changed property to pursuit of happiness as to make the wording less debatable.
Once again, the issue of slavery was a point of contention when deciding how a
post-British American government was to be run as the South wanted to protect
the institution of slavery as it was so ingrained into southern life because,
as stated earlier, it granted the slave owner status, wealth, and power in
southern society. This is just another example of how slavery helped to contribute
to the American Revolution and the structuring of our government.

The
narrative painted in the book casts a dark shadow over the American Revolution
and lessens the nobility of the colonist’s rebelling about Britain, making it
appear that the Revolution was more about protecting self-interests than about
creating a country where everyone is treated equally. There is an aura of hypocrisy
when discussing the Declaration of Independence because it argued that all men
are created equal, but this was just not true at the time with millions of men
and women were held in captivity and forced to work for masters due to skin
color. John Adams, one of the framers of the constitution, helped to bury a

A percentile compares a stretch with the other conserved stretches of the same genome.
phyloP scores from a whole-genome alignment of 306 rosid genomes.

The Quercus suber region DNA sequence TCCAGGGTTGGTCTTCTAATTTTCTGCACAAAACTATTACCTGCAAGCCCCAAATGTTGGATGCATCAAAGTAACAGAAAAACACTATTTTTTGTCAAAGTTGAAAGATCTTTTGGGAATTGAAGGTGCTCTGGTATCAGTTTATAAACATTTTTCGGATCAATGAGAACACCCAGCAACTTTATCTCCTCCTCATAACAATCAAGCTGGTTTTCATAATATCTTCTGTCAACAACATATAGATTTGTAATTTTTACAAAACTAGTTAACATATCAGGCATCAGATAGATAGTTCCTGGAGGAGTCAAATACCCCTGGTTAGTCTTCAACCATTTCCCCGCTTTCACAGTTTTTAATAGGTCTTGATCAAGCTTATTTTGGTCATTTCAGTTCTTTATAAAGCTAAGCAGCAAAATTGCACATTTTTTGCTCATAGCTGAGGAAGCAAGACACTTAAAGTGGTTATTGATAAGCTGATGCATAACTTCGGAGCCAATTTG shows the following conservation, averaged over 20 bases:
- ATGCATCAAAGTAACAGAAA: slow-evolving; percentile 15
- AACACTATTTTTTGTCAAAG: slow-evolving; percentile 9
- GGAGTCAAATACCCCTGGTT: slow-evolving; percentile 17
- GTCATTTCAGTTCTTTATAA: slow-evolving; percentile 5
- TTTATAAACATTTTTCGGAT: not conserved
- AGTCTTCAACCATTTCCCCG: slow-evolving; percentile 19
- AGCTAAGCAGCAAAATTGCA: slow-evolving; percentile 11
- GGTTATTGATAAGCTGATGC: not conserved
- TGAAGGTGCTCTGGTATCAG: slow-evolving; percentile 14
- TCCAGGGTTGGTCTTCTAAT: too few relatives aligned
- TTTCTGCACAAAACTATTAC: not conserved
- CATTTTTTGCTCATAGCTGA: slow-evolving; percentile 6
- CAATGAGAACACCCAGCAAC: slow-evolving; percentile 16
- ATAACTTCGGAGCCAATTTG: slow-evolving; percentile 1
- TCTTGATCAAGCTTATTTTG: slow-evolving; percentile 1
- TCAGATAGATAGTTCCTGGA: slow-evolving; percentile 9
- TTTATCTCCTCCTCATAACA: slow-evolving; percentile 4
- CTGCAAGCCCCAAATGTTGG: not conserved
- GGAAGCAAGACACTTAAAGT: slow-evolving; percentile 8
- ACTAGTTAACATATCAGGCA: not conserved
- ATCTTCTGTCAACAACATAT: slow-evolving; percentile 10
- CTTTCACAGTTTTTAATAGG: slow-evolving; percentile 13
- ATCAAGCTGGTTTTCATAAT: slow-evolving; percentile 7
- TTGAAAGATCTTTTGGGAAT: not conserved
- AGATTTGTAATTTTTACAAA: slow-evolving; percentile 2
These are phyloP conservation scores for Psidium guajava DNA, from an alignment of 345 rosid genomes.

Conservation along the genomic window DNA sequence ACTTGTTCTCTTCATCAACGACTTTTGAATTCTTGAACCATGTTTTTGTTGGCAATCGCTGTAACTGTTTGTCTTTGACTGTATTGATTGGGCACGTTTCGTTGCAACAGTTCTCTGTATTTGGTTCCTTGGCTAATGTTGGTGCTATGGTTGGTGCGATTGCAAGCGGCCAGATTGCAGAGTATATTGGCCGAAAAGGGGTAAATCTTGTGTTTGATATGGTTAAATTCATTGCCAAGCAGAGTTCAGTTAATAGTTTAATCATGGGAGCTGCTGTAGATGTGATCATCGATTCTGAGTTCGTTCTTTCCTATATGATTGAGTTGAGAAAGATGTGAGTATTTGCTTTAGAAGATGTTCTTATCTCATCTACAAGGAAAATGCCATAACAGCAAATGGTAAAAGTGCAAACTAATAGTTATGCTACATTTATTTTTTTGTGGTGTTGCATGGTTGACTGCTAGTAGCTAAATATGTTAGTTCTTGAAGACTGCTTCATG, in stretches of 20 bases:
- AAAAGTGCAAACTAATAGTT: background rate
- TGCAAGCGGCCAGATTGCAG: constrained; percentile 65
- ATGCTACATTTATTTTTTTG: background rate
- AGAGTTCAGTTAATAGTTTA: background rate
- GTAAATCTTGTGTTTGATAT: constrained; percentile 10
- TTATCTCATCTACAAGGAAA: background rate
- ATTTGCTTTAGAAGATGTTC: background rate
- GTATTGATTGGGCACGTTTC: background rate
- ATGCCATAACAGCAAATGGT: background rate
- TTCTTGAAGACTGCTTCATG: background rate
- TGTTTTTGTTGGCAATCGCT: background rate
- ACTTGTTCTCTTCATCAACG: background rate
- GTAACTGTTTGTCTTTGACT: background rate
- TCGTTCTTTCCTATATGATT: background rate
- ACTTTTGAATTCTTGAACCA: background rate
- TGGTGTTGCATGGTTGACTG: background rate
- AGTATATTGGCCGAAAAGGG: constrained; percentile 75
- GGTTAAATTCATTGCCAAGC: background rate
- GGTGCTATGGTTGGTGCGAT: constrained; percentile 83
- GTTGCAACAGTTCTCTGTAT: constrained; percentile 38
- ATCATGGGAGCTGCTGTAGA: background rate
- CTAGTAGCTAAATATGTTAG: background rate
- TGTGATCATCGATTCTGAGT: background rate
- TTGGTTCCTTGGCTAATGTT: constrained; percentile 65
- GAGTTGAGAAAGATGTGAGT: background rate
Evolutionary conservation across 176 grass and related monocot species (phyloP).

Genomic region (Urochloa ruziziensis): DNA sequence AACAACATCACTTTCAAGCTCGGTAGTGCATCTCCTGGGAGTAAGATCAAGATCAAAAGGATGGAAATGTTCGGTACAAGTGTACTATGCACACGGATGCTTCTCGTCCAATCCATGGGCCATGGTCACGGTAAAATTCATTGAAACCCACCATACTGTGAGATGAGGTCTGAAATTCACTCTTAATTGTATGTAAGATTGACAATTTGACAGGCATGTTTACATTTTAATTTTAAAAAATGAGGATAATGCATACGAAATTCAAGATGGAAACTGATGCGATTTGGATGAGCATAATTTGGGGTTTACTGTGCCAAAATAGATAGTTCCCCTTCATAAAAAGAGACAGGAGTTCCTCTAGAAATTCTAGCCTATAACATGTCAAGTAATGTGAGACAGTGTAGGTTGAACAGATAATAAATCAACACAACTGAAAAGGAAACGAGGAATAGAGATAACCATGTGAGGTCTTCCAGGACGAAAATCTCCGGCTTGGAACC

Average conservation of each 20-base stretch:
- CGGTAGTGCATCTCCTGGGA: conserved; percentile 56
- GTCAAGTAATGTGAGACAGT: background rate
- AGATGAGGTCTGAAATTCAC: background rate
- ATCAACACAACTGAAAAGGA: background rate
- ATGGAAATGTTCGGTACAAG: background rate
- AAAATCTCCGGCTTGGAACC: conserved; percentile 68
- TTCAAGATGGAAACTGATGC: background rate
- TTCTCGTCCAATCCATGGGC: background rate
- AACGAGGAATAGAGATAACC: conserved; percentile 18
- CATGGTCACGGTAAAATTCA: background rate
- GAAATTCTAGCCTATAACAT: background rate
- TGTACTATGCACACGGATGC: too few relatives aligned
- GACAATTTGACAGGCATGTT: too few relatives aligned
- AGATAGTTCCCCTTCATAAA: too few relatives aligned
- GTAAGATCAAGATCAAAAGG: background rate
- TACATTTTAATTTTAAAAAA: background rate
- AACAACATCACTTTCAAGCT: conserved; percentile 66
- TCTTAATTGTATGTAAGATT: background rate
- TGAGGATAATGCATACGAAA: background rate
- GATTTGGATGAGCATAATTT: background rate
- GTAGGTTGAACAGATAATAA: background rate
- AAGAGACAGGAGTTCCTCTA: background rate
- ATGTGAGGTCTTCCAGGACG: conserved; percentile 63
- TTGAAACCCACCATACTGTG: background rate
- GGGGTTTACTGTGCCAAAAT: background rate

bill that would have freed slaves in Massachusetts11. This is just one example
of how the freedom and rights on slaves were not seen as a concern to the
members on Congress and how slaves were not truly seen as equals to the white
intellectuals of the colonial period. Even after the Revolutionary war was
fought and won, the issue of slavery continued to reverberate throughout the
walls of the newly established United States and how it was an eventual
contributor to the American Civil War.

The
book makes a point of stating that “We are the heirs to the American passion to
struggle with the relation between liberty and equality that began in
Philadelphia in September 1774″12. The issue of race and
equality is so ingrained into American culture that it is easy to see how it
affected the decision to seek independence from British rule. The main argument
that the Blumrosens are trying to make is that the institution of slavery had
more of an effect on the American Revolution than the general population may
know. The majority of Americans understand how slavery played into the Civil